The slogan on the 'Welcome to Maine' sign leading into Gouldsboro reads "Open for Business," but the recent closure of the sardine canning factory has brought this small coastal town to a total standstill. Its laid-off residents—mostly 70-year-olds—just want to get back to work, so when Italian immigrant Antonio Bussone arrives from Boston aiming to open a new lobster processing plant, most of the local labor welcomes him with open arms. After all, they're sick of sending their lobsters to Canada when there's a ready-and-willing workforce to process them at home. So why is tapping into federal relief funds to finance the plant turning into the biggest struggle of Antonio's life?
Acclaimed directors David Redmon and Ashley Sabin shed new light on the trying task of putting America back to work in Downeast. But this is no hard-hitting, in-your-face exposé—their style is gentle, poignant, poetic. They meditate on the morbid beauty of fish sloshing across the assembly line and quietly observe the petty political squabbles that hamper progress. And—in a man who's willing to risk it all to succeed, and a generation that still gives 110 percent—they find hope.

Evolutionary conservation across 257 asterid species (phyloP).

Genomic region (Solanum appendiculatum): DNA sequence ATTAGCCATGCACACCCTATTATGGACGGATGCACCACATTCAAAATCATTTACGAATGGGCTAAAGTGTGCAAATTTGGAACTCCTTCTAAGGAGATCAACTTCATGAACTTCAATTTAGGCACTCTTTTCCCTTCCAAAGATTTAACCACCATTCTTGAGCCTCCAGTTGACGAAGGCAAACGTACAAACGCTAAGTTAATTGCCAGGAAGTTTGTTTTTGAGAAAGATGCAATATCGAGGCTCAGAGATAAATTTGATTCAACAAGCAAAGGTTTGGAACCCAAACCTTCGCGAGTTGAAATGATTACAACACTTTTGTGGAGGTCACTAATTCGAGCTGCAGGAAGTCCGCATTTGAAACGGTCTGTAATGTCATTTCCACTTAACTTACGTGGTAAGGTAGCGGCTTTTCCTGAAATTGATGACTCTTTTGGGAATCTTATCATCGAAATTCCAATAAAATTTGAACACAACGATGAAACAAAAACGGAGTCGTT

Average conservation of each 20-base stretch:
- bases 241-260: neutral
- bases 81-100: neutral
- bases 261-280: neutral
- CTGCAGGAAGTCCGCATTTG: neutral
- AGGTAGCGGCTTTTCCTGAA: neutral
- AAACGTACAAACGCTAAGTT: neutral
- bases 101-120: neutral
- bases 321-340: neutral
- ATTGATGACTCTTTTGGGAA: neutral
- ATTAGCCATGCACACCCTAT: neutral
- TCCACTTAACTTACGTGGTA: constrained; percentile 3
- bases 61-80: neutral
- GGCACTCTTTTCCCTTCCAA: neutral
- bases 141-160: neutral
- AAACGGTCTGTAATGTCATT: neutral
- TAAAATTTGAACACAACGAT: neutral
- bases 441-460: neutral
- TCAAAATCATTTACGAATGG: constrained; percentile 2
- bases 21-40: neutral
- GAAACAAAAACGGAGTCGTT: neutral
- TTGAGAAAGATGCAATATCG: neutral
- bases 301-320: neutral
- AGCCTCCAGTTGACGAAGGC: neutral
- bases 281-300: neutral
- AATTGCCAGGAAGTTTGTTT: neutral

About the Director(s)
David Redmon and Ashley Sabin produced, directed, edited, and photographed five previous feature documentaries: Mardi Gras: Made in China (2005), Kamp Katrina (2007), Intimidad (2008), Invisible Girlfriend (2009), and Girl Model (2011).
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